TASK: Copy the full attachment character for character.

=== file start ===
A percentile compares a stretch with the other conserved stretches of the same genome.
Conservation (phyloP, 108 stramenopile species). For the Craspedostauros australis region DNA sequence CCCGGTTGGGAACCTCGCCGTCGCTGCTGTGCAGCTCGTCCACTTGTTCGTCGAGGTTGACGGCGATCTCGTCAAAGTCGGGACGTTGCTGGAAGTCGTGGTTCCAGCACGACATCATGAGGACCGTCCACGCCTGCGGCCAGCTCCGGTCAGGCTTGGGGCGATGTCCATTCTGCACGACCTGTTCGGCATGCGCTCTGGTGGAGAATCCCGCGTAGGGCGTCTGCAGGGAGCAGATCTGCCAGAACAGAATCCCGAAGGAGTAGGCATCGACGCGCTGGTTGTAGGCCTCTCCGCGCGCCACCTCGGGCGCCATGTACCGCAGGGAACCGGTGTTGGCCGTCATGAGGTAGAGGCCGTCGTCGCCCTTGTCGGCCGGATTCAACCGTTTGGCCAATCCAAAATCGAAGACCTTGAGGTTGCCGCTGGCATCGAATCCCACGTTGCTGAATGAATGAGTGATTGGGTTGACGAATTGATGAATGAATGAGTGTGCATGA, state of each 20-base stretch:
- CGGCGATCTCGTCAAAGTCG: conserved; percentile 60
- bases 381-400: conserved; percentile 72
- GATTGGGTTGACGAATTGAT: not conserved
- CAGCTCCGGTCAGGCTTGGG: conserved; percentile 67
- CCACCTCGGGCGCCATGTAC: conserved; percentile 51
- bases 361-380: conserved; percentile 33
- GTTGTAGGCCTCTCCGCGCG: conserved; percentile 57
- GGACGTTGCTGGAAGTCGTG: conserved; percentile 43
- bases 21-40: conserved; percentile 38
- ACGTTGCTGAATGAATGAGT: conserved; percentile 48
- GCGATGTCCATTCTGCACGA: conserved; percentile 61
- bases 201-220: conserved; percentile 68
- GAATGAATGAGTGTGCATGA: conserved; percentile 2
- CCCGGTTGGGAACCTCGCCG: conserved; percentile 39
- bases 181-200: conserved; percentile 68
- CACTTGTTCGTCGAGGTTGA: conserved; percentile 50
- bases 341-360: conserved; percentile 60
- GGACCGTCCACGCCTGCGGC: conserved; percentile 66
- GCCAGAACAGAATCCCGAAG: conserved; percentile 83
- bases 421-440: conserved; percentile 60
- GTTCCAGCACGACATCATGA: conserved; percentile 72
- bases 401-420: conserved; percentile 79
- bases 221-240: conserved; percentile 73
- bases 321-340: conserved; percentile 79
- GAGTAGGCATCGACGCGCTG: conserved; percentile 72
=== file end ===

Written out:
A percentile compares a stretch with the other conserved stretches of the same genome.
Conservation (phyloP, 108 stramenopile species). For the Craspedostauros australis region DNA sequence CCCGGTTGGGAACCTCGCCGTCGCTGCTGTGCAGCTCGTCCACTTGTTCGTCGAGGTTGACGGCGATCTCGTCAAAGTCGGGACGTTGCTGGAAGTCGTGGTTCCAGCACGACATCATGAGGACCGTCCACGCCTGCGGCCAGCTCCGGTCAGGCTTGGGGCGATGTCCATTCTGCACGACCTGTTCGGCATGCGCTCTGGTGGAGAATCCCGCGTAGGGCGTCTGCAGGGAGCAGATCTGCCAGAACAGAATCCCGAAGGAGTAGGCATCGACGCGCTGGTTGTAGGCCTCTCCGCGCGCCACCTCGGGCGCCATGTACCGCAGGGAACCGGTGTTGGCCGTCATGAGGTAGAGGCCGTCGTCGCCCTTGTCGGCCGGATTCAACCGTTTGGCCAATCCAAAATCGAAGACCTTGAGGTTGCCGCTGGCATCGAATCCCACGTTGCTGAATGAATGAGTGATTGGGTTGACGAATTGATGAATGAATGAGTGTGCATGA, state of each 20-base stretch:
- CGGCGATCTCGTCAAAGTCG: conserved; percentile 60
- bases 381-400: conserved; percentile 72
- GATTGGGTTGACGAATTGAT: not conserved
- CAGCTCCGGTCAGGCTTGGG: conserved; percentile 67
- CCACCTCGGGCGCCATGTAC: conserved; percentile 51
- bases 361-380: conserved; percentile 33
- GTTGTAGGCCTCTCCGCGCG: conserved; percentile 57
- GGACGTTGCTGGAAGTCGTG: conserved; percentile 43
- bases 21-40: conserved; percentile 38
- ACGTTGCTGAATGAATGAGT: conserved; percentile 48
- GCGATGTCCATTCTGCACGA: conserved; percentile 61
- bases 201-220: conserved; percentile 68
- GAATGAATGAGTGTGCATGA: conserved; percentile 2
- CCCGGTTGGGAACCTCGCCG: conserved; percentile 39
- bases 181-200: conserved; percentile 68
- CACTTGTTCGTCGAGGTTGA: conserved; percentile 50
- bases 341-360: conserved; percentile 60
- GGACCGTCCACGCCTGCGGC: conserved; percentile 66
- GCCAGAACAGAATCCCGAAG: conserved; percentile 83
- bases 421-440: conserved; percentile 60
- GTTCCAGCACGACATCATGA: conserved; percentile 72
- bases 401-420: conserved; percentile 79
- bases 221-240: conserved; percentile 73
- bases 321-340: conserved; percentile 79
- GAGTAGGCATCGACGCGCTG: conserved; percentile 72